After debating the pros and cons of starting a new firm in Washington, DC, I decided to take the leap into the lobbying/consulting business.
With over 40 years of legislative and management experience, Joe and I are beginning the task of using the knowledge and connections we built in Congress and applying them toward the goals of our new firm. As most people know, a great part of lobbying is knowing who to contact when a client has a legislative issue.
As former Chiefs of Staff, Joe and I have a unique relationship with our colleagues, both on and off the Hill. In addition to access, we have a mutual respect and understanding, something that is rare these days in D.C. However, being part of that elite club allows us to navigate our client’s needs through the corridors of Capitol Hill.
As a woman in a business that is still predominately male there are certain expectations.
Unfortunately, with all the advances women have made there is still the question “can she cut it? Can she play hard ball? Can she play with the big boys?”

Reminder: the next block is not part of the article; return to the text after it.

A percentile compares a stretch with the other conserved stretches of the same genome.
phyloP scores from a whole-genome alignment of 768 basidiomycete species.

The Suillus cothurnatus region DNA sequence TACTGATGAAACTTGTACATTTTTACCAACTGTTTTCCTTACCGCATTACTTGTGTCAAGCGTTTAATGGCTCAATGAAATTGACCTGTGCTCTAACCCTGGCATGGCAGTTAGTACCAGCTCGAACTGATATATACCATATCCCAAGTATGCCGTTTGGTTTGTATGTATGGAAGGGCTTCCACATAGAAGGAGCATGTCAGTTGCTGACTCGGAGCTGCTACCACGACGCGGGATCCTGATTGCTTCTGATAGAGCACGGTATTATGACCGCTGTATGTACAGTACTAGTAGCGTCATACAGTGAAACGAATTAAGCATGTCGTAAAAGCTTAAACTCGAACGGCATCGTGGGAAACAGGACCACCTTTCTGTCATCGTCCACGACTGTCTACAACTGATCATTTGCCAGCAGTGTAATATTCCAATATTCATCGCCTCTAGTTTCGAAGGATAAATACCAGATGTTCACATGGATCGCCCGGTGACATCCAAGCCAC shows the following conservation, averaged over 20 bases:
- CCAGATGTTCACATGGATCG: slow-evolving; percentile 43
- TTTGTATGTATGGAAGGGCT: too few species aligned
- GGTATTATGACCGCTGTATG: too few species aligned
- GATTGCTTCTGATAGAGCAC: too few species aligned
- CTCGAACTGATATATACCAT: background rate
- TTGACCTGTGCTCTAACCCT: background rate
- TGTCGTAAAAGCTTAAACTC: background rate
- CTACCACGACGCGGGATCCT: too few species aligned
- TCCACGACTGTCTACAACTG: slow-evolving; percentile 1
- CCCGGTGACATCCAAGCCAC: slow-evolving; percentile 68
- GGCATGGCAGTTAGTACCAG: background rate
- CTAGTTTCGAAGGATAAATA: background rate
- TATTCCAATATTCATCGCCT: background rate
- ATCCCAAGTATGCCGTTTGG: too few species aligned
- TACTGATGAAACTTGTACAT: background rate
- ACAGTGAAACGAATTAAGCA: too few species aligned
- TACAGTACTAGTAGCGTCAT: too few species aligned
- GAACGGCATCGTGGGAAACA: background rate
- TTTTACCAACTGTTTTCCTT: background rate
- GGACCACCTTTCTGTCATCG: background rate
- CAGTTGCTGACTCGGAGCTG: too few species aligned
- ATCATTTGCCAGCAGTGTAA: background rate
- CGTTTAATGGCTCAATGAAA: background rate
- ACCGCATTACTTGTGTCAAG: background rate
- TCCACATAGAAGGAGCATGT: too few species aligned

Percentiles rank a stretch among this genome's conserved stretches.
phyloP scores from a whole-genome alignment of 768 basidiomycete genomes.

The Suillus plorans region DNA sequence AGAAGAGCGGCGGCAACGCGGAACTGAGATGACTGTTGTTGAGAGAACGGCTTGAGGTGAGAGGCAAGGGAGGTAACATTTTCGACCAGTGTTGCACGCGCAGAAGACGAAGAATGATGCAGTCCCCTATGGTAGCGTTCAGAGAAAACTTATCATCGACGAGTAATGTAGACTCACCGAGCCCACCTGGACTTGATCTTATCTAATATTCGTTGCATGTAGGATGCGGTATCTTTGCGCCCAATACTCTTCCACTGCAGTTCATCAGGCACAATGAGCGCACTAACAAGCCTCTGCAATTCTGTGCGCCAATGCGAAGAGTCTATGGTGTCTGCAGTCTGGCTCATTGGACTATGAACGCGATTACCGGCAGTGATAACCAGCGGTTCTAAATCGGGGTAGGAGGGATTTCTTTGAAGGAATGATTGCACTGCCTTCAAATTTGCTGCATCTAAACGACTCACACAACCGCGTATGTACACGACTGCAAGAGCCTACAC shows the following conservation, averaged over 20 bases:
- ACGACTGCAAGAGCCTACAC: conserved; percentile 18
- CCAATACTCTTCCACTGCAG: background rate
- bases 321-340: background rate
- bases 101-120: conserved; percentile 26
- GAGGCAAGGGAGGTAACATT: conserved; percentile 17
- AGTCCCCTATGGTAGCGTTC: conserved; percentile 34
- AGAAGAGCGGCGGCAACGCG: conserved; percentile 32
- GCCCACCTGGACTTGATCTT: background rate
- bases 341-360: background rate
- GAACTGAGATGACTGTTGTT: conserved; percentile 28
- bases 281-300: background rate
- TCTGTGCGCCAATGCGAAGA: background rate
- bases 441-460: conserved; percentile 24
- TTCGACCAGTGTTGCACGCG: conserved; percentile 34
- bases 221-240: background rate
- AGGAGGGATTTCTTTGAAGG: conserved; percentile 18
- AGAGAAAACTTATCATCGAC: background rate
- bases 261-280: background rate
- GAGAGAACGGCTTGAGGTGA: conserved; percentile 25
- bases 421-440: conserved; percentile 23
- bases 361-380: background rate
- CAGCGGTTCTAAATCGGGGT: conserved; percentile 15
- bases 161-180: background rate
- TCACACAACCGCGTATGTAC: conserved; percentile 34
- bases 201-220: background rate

Well, my answer is yes! Women have the ability to juggle many tasks at one time – something I learned working for Congressman Frank. We’re good listeners, we’re patient, and more importantly we work very hard. I believe our firm will be successful, but like any new business, we need a chance to prove ourselves and I believe we will.
After graduating from UMASS-Dartmouth in 1985, Maria Giesta began a career in government, initially working for former Senator and now Secretary of State, John Kerry of Massachusetts. Two years later she took on a role as Scheduler and Office Manager for Congressman Barney Frank of Massachusetts. Over the next 23 years Maria worked up through the office ranks to eventually become Congressman Frank’s Chief of Staff. Since retiring from the federal government, Maria has co-founded Giesta Racalto Solutions, LLC, a lobbying/consulting firm focusing on financial services issues.
Sign Up to our Newsletter
So you enjoy The NextWomen. Why not sign up to our monthly newsletter?
You get a Letter from the CEO :-), the chance to catch up with the best of our recent articles - and some extra things we throw in once in a while.